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Silda Wall Spitzer Not the First Political Wife to Endure Pain of Spouse's Scandal

Pearls, power ties and powder-blue designer suits.

It appears to be the look of embarrassed New York-area first wives as they stand beside their scandalized political husbands.

Witness Monday's eerie flashback to 2004, when Dina Matos McGreevey stood, obviously shell-shocked — wearing pearls and a light blue Chanel-style jacket — as her husband, then-New Jersey Gov. James McGreevey, announced that he was "a gay American" and would resign.

Just as McGreevey had done four years earlier, New York First Lady Silda Wall Spitzer stood frozen on Monday — dressed in pearls and a light blue Chanel-style jacket — as her husband, New York Gov. Eliot Spitzer, apologized for what is believed to be a series of sexual trysts with high-priced call girls.

Click here for photos of political wives rocked by scandal.

Even more coincidental: Both governors opted for red-and-white-striped power ties to go with their dark suits.

Both women are far from the first political wives to publicly endure the pain of their spouse's illicit sexual encounters.

A coterie of wives has confronted the public pain of such an accusation.

Hillary Rodham Clinton, the New York senator and former first lady who is battling Barack Obama for the Democratic presidential nomination, memorably insisted to CBS's "60 Minutes" during the 1992 campaign: "I'm not sitting here, some little woman standing by my man like Tammy Wynette." She sat beside Bill Clinton, dressed smartly in a green suit during the interview.

And there was her cool demeanor, six years later, in a suit and pearls, at the news conference where her husband declared of Monica Lewinsky: "I did not have sexual relations with that woman."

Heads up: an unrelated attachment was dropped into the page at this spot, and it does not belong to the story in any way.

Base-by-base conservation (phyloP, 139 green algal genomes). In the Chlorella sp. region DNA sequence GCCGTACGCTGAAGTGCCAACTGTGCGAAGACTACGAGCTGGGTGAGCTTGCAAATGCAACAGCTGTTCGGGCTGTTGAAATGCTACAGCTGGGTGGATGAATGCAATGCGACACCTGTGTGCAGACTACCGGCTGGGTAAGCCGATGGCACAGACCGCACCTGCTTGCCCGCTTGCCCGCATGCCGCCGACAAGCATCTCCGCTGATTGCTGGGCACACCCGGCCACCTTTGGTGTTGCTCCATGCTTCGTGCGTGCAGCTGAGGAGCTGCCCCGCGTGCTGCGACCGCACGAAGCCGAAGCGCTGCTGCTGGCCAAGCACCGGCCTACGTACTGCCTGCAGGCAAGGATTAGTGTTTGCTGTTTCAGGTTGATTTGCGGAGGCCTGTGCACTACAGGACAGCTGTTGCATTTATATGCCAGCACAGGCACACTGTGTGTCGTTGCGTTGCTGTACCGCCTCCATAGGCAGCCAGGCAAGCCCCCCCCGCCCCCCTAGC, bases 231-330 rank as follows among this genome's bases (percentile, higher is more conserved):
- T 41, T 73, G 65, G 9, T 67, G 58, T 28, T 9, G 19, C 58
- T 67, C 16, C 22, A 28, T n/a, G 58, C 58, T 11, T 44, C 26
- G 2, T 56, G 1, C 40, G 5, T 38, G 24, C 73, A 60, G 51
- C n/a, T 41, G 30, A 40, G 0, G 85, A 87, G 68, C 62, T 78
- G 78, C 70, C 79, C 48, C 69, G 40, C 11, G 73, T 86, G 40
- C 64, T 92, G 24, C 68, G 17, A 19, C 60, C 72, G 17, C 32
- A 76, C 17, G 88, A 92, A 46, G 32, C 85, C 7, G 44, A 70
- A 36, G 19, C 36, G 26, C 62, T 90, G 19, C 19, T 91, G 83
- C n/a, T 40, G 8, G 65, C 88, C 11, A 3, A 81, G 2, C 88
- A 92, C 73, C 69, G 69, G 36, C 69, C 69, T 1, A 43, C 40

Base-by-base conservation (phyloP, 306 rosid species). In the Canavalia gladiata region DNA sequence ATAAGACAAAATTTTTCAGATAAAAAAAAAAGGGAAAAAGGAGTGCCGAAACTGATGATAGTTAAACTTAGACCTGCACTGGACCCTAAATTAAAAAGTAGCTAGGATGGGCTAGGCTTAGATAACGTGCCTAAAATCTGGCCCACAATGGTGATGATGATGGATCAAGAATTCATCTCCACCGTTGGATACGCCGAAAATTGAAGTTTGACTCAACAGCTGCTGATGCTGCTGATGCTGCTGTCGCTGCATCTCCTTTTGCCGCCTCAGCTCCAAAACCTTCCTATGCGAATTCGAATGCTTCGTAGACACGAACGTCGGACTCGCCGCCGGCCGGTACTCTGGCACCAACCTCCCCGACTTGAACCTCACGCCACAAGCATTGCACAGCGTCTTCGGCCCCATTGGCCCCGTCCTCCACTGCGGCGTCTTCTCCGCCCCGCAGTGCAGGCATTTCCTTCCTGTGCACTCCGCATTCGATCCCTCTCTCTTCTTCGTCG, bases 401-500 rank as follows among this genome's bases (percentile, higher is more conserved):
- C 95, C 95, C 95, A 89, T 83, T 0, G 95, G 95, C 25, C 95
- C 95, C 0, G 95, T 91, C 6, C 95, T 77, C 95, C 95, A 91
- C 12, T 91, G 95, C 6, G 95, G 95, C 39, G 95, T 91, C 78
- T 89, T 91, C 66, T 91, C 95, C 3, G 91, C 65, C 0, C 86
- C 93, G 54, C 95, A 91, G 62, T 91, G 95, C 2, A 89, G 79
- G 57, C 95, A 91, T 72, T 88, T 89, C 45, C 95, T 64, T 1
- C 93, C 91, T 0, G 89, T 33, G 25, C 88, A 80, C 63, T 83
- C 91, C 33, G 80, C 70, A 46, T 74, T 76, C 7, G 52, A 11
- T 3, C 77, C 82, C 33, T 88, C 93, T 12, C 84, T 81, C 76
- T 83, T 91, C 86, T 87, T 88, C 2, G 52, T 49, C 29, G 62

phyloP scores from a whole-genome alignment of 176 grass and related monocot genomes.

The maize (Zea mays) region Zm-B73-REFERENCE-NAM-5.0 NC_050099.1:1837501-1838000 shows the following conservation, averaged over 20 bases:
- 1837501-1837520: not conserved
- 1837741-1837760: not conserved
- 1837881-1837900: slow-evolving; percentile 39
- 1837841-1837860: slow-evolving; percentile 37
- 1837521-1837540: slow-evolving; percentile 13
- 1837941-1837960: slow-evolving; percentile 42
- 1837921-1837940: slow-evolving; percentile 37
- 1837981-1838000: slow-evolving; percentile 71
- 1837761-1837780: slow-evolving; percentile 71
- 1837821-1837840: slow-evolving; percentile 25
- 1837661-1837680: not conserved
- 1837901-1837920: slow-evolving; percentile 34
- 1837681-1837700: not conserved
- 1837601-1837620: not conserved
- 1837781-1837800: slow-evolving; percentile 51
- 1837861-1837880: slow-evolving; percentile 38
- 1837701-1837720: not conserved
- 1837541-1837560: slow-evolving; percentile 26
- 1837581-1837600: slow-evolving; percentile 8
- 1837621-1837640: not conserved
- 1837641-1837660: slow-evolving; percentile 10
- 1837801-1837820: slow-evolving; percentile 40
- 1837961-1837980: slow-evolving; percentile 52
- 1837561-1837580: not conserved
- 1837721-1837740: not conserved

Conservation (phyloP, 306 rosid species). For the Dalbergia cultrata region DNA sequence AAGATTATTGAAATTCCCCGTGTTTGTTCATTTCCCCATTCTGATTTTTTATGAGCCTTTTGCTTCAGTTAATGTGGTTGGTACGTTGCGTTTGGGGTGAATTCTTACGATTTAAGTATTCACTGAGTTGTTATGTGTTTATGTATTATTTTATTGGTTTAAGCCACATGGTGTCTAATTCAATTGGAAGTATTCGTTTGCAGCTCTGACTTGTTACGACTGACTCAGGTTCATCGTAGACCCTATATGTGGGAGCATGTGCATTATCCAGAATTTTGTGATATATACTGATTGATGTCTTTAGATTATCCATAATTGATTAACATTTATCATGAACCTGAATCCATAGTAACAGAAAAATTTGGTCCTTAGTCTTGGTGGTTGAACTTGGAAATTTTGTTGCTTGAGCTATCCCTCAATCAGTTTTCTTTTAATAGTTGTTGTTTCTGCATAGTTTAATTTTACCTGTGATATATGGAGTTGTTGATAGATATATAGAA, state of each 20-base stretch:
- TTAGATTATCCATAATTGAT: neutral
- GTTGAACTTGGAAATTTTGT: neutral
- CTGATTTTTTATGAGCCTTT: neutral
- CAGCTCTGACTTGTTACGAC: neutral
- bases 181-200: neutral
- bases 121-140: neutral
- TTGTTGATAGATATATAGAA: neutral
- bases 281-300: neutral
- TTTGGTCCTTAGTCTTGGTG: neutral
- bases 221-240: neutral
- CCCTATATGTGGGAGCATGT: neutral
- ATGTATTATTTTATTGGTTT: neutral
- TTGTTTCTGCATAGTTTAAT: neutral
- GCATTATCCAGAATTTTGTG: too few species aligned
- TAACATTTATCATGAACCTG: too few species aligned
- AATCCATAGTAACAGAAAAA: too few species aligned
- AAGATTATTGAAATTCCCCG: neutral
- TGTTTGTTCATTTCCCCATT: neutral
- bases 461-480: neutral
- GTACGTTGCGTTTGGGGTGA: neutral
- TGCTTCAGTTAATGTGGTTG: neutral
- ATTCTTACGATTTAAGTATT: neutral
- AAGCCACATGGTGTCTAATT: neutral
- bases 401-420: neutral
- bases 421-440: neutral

Clinton made this barbed observation to the journalists who were present, "I'm pleased to see so many people in attendance who care about child care," a reference to the reason the news conference had been arranged.

Few political wives are considered strong women, said Stanley Renshon, a political psychologist at City University of New York.

"Hillary Clinton would certainly fit. Michelle Obama would certainly fit. Cindy McCain would certainly fit, from all indications," Renshon said. "You don't expect them to feel either shell-shocked or look like a deer caught in the headlights. It's not in their nature, because they're strong women."

The scene has played out time and again in politics, although the circumstances vary:

— Idaho Sen. Larry Craig's wife, Suzanne, stood silently as he denied last summer that he had propositioned a man in the stall of an airport bathroom. Her expression was obscured by large sunglasses.

— Louisiana Rep. David Vitter apologized last summer after being linked to a Washington escort service. As reporters demanded to know whether he had any sexual relationship, his wife, Wendy, seized the podium, calling her husband "my best friend" and saying that forgiveness "is the right choice for me." Ironically, Wendy Vitter had predicted years ago that she would act more like knife-wielding Lorena Bobbitt than Hillary Clinton if her husband strayed.

— Carlita Kilpatrick, seated next to her husband, Detroit Mayor Kwame Kilpatrick, touched his knee as he publicly apologized to his family amid a scandal over intimate and sexually explicit text messages involving him and his top aide. "Yes, I am angry, I am hurt and I am disappointed. But there is no question that I love my husband."

— Dina Matos McGreevey stood by her husband as he resigned as governor of New Jersey in 2004. He said later he stepped down rather than succumb to a $50 million blackmail threat from a male former lover. She wrote a tell-all book after they divorced.

— Lee Hart, after her husband, Colorado Sen. Gary Hart, was linked to model Donna Rice during his presidential campaign, insisted to reporters in 1987: "When Gary says nothing happened, nothing happened."

How they responded "depends on the allegation, and it depends on the spouse," Renshon said.

Their comments are an important part of any candidate's response when such an accusation arises, he said.

"The allegation of infidelity is still a powerful allegation, and it remains powerful because it's about trust and responsibility, the idea that if you're cheating on your spouse, what can we expect of you in the presidency," he said.

The Associated Press contributed to this story.